Dayton inventions: The bar code was born in Troy 49 years ago

An employee at Marsh supermarket in Troy scanned groceries using a UPC (Universal Product Code) and scanner for the first time on June 26, 1974.

It started with a pack of gum that was scanned using an NCR model 255 cash register. What made this all possible is what’s now known universally as the bar code.

The UPC bar code has revolutionized the way we do business, and is used millions of times a day all over the world.

Dayton native Paul McEnroe played a big part in this accomplishment.


McEnroe was raised in Dayton and attended Chaminade High School. He was one of three featured speakers during the school’s graduation ceremony, held at the NCR auditorium.

After high school, McEnroe attended the University of Dayton where he studied electrical engineering. He graduated in 1959 as valedictorian and also received the President’s Award for Excellence in Debate.

It has been said that the idea for the bar code scanner was born on the day of his UD graduation. Robert S. Oelman, president of the National Cash Register Co., was receiving an honorary degree that same day, and the two of them discussed point-of-sale technology at the event.

McEnroe went on to Purdue University, where he received his master’s degree in engineering in 1960.

He was honored as the University of Dayton’s Most Distinguished Alumnus in 1998.

IBM, Trilogy Systems Corp. and Digital Equipment Corp.

After college, McEnroe joined IBM as an engineer.

In 1969 he was assigned to a project that would address new marketing needs of supermarkets and retail stores.

He assembled a team and led the group in creating the Universal Product Code, commonly called the bar code.

Credit: NCR Archives

Credit: NCR Archives

The bar code was accepted as an international standard in 1974.

In a 2016 interview with the Santa Ynez Valley News, McEnroe said, “We were not allowed to file a patent on it. We had to release it to the public domain.”

However, his team had also created the magnetic strip used to store data, and the scanners used to read the bar codes. McEnroe was granted a patent on the hand-held scanner in 1972. “The hand-held scanner they’re using today is the same as the one I patented more than 40 years ago,” McEnroe said.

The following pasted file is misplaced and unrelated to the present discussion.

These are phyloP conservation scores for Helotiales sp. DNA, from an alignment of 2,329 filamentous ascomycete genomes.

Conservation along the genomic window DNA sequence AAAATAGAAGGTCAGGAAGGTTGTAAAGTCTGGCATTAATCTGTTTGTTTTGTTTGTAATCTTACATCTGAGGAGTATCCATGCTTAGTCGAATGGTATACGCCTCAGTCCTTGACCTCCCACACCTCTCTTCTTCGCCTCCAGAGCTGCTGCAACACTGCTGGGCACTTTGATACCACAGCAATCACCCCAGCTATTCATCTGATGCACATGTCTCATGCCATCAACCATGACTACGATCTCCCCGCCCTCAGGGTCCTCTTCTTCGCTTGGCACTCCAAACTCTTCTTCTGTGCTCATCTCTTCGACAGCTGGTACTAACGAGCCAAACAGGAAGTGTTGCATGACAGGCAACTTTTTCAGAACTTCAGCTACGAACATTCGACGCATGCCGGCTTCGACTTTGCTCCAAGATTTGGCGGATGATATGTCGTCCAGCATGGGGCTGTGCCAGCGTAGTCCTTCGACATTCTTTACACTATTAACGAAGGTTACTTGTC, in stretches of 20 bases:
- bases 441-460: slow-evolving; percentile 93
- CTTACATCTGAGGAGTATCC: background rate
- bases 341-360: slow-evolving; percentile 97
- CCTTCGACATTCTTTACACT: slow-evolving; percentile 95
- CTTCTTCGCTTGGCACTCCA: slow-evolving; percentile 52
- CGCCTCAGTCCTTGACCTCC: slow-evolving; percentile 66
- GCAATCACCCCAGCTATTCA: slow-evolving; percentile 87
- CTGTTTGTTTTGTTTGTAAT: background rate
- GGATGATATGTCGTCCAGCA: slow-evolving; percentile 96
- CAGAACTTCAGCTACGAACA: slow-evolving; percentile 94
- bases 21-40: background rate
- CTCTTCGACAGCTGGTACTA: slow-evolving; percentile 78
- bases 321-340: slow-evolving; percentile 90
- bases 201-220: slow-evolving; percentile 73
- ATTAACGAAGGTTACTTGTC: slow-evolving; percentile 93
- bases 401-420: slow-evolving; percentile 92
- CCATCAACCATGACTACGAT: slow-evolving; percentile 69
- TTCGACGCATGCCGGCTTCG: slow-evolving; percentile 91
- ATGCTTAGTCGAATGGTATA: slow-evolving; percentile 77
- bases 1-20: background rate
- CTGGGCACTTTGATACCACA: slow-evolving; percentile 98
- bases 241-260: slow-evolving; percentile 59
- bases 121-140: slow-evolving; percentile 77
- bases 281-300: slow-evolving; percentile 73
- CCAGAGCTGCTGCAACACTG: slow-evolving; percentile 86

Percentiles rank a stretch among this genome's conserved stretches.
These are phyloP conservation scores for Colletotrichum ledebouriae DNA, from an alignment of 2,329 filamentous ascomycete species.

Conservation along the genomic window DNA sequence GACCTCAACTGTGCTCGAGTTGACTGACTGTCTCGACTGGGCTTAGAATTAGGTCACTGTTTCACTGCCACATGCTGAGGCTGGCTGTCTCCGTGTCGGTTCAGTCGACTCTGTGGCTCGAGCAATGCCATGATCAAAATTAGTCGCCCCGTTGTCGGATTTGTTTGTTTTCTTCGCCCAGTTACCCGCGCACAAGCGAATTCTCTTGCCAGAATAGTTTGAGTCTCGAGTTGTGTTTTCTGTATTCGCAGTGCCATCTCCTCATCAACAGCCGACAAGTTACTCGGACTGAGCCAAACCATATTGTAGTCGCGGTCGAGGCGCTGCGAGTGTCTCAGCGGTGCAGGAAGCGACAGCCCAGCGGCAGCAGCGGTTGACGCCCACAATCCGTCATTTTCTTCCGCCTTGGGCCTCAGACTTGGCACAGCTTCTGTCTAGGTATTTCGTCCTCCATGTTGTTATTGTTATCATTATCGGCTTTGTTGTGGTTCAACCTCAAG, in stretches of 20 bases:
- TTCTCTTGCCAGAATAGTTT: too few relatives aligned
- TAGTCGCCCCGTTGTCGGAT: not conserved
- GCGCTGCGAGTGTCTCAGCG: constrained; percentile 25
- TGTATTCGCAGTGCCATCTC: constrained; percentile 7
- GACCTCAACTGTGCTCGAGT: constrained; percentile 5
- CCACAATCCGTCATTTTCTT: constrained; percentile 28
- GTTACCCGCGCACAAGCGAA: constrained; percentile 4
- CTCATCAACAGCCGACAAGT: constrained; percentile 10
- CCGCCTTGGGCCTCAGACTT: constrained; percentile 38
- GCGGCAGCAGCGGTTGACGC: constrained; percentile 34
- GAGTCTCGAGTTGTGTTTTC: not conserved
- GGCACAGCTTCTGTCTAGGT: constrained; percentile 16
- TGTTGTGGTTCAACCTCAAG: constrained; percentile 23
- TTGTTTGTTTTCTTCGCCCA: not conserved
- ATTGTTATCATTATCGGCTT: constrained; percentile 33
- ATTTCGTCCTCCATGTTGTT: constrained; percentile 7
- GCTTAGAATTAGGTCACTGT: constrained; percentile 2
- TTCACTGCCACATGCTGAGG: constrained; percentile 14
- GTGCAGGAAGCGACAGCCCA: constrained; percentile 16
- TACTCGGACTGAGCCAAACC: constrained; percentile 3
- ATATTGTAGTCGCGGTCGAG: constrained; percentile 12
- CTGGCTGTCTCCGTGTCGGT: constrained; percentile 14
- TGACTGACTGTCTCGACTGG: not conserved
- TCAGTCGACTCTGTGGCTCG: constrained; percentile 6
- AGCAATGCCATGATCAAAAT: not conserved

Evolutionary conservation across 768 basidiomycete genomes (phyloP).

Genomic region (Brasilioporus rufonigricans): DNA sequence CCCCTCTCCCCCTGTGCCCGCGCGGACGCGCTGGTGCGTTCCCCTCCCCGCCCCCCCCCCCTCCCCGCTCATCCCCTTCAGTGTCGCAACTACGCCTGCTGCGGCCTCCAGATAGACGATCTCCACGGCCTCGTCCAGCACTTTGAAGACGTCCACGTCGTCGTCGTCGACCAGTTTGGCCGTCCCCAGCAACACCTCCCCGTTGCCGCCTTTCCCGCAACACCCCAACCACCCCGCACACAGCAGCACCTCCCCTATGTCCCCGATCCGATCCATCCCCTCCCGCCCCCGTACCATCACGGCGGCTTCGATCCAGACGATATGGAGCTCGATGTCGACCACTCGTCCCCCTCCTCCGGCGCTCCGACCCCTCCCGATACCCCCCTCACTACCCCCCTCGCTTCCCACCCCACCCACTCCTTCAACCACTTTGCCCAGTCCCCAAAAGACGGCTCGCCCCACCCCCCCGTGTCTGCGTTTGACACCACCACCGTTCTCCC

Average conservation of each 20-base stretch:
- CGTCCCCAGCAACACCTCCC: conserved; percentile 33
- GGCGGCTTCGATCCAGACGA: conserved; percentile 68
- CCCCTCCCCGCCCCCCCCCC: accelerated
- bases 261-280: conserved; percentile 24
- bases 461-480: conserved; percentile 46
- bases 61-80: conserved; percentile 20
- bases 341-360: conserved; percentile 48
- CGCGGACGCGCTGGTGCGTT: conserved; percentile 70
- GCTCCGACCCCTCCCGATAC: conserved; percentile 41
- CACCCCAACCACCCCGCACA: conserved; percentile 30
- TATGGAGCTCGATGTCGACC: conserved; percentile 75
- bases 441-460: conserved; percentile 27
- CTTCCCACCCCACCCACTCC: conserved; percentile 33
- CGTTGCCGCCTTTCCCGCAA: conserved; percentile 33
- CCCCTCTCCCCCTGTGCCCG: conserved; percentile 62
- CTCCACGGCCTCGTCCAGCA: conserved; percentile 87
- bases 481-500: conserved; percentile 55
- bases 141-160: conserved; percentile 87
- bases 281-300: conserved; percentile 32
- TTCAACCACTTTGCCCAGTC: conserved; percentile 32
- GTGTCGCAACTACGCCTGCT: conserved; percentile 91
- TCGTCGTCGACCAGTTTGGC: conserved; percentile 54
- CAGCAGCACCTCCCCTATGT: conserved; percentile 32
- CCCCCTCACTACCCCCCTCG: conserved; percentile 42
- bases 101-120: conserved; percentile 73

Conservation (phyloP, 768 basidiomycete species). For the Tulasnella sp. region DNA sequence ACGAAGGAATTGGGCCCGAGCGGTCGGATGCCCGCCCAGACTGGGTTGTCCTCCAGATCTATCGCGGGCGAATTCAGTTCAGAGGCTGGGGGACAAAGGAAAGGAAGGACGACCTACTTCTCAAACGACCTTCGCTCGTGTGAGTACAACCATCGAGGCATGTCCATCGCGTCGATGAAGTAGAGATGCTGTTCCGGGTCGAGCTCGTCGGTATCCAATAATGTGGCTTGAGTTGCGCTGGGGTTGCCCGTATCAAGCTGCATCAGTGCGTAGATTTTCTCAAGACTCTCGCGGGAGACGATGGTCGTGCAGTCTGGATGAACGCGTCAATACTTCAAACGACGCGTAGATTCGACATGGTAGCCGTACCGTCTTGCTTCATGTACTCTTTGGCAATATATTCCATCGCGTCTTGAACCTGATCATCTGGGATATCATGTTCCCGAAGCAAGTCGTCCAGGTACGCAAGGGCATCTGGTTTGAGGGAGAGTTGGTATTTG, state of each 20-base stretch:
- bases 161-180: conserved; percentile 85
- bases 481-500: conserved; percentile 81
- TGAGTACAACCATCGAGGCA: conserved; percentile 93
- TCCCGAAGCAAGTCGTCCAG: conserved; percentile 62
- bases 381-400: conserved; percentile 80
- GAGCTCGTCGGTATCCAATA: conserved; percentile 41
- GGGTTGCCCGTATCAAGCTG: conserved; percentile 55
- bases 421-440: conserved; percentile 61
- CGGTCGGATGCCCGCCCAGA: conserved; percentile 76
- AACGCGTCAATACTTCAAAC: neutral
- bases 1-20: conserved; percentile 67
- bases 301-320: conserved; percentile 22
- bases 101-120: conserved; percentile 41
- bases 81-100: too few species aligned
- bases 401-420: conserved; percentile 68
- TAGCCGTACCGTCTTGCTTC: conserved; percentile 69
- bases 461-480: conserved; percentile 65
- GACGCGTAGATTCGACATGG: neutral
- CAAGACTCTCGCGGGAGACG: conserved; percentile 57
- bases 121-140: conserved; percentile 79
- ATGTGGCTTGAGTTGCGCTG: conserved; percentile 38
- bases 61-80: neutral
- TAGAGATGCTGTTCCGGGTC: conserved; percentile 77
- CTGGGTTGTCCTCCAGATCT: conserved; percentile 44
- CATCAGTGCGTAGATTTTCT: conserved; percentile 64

The magnetic code for Stock Keeping Unit (SKU) markings was also developed by McEnroe and his team.

McEnroe became director of systems development. then director of the Raleigh Lab, where he was responsible for the development and business management of IBM’s communications products. McEnroe helped develop token ring network technology, custom chips and IBM’s first intelligent terminal.

McEnroe stayed with IBM for 23 years before moving on to become president of Trilogy, a computer systems company in Silicon Valley, where he developed copper-polyimide multi-chip module technology. He became president and chief operating officer of Trilogy Systems Corp. in 1984.

McEnroe later negotiated a merger between Trilogy and Digital Equipment Corp. and continued to work there until his retirement in 1992.


Looking back on his career, Monroe said, “I have been most fortunate for the opportunity to have worked with wonderful people throughout my life, many of the pioneers of computers, famous people, but also so many other competent and hard-working people who made great contributions but unheralded, in the work for the good of mankind.”

Growing up in Dayton, McEnroe dreamed of being a cowboy. He finally got his chance to do that in retirement. He and his wife, Tina, bought Rancho La Purisima, a 1,000-acre ranch located just north of Buellton, Calif.

According to the Barnes and Noble website, McEnroe has written a soon-to-be published memoir. “The Barcode: How a team created one of the world’s more ubiquitous technologies” is available for pre-order and is scheduled to be published Sept. 19.

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